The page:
Q & R: I think I'm agnostic
Here's the [implied] Q:
The reason why I'm writing to you is because ... well, it's kinda hard for me to say, but I'm gonna say it anyway ... I think I'm an agnostic.
I can't pinpoint to one particular event that made me want to doubt God's existence; it's been a bunch of things that have been bothering me for years. For starters, [many ago I was told] I'm "often angry and resentful towards [my] environment" and "probably experience considerable sadness and anxiety" in my daily life. Well, I don't think anything has changed. The only difference is now, because I am supposed to be Jesus' ambassador, I feel incredibly guilty for being angry and sad all the time. I mean, aren't I supposed to be cured? Didn't I already participate in Jesus' death and resurrection? Ain't the old me supposed to be dead?
Also, even though I've met some incredible Christians who have inspired my faith (you being one of them), the holier-than-thou types still piss me off. I'm pretty sure you know all about that stupid thing [someone] said on his Facebook wall about effeminate male worship leaders. [He] sounds like he's the jock bully from high school picking on all the queer kids. If [this guy] was just another fringe preacher, it wouldn't bother me so much. But this guy preaches to millions of people each Sunday. What's that say about young Christians and how they will see the world as they grow up?
Maybe I'm just being too critical (both on myself and others). I would love see a new kind of Christianity, but sometimes agnosticism makes more sense.
Before responding, I should say the writer wrote me again a few days later and said he was feeling better and his earlier note had been written at a low point. But I receive notes like this quite often, so I thought I'd respond anyway ...
Here's the R:
Thanks for your note, and the trust you extended to me. I empathize with your feeling because when people use God's name to justify the unjustifiable, God seems less real and believable to me too sometimes. (Just as when people do wonderful things in God's name, God seems more real and believable.)
Your comment especially interested me because it relates so closely to my current writing project that has to do with Christian identity. I think a lot of people feel like you do - every time a Christian says or does something repulsive, it makes it harder to identify as a Christian because doing so seems to mean identifying with that sort of speech or behavior.
The problem is, of course, if we withdraw from every identity that is tainted, we won't have anywhere to go. (There are some nasty agnostics out there too - I encounter them quite often when I blog for Huffpost, Wapo, or other "secular" sites). And if sincere, good-hearted people like yourself dis-affiliate with Christian faith, it in a sense leaves the community to the meanest people. Perhaps there's a time and place for that, but we might say the same thing about human beings ... they say and do some pretty obnoxious things, you know?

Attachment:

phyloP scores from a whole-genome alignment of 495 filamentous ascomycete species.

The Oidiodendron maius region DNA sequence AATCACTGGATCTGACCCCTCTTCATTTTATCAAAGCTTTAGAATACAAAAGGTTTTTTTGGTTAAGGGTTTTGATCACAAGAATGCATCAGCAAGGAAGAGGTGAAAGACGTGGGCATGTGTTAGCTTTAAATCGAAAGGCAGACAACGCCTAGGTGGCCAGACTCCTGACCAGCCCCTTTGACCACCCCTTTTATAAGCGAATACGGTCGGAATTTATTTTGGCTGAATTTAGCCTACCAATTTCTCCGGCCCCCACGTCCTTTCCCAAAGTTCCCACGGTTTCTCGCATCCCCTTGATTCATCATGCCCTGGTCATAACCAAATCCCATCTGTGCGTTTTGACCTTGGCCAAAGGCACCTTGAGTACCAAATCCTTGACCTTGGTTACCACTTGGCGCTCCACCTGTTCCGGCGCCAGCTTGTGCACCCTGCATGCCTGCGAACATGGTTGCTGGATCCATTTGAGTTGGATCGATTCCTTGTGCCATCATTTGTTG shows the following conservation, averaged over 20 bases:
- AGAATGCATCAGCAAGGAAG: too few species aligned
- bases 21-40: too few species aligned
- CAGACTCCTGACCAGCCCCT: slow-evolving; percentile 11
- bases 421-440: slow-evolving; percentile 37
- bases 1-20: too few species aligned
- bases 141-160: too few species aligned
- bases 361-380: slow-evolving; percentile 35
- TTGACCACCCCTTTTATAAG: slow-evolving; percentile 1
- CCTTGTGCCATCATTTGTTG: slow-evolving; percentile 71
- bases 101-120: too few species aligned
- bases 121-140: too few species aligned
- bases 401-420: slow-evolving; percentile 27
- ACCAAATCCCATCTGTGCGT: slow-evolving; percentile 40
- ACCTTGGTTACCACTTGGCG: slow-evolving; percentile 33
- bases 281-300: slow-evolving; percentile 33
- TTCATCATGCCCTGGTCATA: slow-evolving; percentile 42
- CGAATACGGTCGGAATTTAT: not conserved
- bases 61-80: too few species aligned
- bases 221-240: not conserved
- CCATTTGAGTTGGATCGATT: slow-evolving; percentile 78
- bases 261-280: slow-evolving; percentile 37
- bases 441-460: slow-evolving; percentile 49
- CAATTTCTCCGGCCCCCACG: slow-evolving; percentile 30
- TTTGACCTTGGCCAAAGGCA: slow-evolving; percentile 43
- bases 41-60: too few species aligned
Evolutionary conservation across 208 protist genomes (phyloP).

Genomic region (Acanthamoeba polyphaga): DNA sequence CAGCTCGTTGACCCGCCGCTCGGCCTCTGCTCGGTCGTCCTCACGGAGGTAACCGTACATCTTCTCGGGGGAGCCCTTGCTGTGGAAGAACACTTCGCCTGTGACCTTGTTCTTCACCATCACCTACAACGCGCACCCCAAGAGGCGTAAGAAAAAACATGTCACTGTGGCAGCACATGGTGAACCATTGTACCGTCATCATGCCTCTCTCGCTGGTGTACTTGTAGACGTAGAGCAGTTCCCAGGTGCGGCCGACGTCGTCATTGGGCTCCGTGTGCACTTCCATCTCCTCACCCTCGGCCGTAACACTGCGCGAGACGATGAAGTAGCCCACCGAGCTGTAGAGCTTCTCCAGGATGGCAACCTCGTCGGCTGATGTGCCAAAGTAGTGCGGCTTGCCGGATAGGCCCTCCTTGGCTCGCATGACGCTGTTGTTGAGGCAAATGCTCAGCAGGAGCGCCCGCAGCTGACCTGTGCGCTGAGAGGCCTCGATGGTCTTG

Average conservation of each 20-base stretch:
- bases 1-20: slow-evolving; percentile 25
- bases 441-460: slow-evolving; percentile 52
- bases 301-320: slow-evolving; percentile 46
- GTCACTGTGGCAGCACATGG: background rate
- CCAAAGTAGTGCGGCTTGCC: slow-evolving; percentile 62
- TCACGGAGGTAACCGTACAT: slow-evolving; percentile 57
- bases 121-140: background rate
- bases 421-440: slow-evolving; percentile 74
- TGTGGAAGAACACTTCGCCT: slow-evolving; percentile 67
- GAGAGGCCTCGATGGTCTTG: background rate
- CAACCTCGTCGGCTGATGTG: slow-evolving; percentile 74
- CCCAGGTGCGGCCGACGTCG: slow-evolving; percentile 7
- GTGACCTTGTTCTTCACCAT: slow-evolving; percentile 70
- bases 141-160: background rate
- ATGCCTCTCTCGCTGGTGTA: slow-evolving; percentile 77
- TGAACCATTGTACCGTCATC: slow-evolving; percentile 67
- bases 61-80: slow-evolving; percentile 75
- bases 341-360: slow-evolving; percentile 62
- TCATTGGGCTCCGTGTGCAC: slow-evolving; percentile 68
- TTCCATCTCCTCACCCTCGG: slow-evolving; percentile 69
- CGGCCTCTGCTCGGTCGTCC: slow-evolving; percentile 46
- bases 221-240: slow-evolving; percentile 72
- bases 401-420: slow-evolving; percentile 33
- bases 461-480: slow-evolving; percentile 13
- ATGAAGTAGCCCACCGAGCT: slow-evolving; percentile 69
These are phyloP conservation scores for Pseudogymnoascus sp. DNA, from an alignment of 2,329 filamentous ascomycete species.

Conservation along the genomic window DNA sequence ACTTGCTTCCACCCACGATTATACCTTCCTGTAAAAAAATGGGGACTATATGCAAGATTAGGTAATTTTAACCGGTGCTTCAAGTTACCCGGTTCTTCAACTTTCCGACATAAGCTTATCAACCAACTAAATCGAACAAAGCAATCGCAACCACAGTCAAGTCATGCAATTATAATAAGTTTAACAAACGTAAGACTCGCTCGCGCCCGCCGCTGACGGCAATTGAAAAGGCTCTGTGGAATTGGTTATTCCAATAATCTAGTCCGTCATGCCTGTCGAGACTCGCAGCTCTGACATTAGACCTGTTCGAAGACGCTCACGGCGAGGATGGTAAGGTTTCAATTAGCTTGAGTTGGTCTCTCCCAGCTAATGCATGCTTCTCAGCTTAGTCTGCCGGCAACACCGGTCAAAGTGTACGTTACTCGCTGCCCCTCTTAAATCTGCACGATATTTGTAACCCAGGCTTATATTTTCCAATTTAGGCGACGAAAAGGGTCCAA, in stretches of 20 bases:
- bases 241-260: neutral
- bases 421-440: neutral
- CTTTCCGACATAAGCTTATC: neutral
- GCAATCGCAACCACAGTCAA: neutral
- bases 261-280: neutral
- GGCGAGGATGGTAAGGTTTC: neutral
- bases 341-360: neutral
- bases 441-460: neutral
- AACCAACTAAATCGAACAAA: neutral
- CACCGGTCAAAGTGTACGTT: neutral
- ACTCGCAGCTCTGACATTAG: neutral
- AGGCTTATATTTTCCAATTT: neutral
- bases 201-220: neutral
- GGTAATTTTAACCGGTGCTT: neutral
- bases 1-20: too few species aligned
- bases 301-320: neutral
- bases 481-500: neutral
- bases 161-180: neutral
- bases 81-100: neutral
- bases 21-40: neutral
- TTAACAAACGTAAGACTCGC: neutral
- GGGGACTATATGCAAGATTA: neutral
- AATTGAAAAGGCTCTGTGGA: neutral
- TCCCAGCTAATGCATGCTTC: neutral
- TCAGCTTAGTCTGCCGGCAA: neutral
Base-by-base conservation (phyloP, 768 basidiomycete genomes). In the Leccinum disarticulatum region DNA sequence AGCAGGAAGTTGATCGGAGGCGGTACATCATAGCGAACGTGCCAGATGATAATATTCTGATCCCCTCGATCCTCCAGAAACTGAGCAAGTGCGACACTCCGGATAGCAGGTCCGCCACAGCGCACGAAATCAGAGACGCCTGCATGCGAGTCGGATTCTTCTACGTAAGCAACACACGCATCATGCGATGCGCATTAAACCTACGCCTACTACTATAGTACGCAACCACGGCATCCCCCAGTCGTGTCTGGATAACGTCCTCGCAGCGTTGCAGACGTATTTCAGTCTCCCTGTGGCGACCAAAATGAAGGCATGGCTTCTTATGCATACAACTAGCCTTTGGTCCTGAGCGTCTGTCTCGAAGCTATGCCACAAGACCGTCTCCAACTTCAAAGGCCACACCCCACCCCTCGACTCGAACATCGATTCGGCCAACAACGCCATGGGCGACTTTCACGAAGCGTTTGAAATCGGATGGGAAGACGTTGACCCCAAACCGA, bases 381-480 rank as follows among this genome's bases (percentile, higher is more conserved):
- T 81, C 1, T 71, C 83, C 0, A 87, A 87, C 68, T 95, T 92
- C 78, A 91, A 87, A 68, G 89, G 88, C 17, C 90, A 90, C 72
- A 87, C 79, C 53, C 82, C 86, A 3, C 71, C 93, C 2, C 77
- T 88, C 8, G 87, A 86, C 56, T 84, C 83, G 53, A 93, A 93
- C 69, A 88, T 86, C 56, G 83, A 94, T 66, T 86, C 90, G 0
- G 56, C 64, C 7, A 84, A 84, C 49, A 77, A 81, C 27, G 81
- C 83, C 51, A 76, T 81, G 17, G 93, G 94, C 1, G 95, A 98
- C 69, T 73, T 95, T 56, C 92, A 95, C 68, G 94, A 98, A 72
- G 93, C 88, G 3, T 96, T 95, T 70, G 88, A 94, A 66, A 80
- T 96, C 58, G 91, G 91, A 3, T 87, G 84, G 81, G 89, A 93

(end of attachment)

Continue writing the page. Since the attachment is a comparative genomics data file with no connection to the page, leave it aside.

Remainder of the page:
Anyway, this brings to mind a little saying that goes something like this (it exists in many forms, was attributed to Mother Teresa, but was probably actually written by someone named Kent Keith):
People are often unreasonable, illogical and self centered;
Forgive them anyway.
If you are kind, people may accuse you of selfish, ulterior motives;
Be kind anyway.
If you are successful, you will win some false friends and some true enemies;
If you are honest and frank, people may cheat you;
Be honest and frank anyway.
What you spend years building, someone could destroy overnight;
If you find serenity and happiness, they may be jealous;
Be happy anyway.
The good you do today, people will often forget tomorrow;
Do good anyway.
Give the world the best you have, and it may never be enough;
Give the world the best you've got anyway.
You see, in the final analysis, it is between you and your God;
It was never between you and them anyway.
I was glad to hear that a bit of hope and faith returned ... in the end, as you suggested, anger, resentment, anxiety, and depression will always be able to find things to attach to ... which is one reason I think spiritual formation is so important (as I discussed in Finding Our Way Again and Naked Spirituality). Spiritual formation is about developing a kind of inner character that isn't dominated by anger, resentment, anxiety, depression, etc. It's a long journey, and harder, I know, for those of us who are wired in certain ways ... but the sooner we get started, the better things will be down the road. I know you're on that journey, and I know despite some setbacks, you won't give up and let the "inner bad guys" (anger, resentment, anxiety, depression) win. Instead of feeling guilty for not being cured, I hope you'll be able to feel some legitimate pride in not giving up the struggle. Sometimes just hanging in there takes old-fashioned heroism.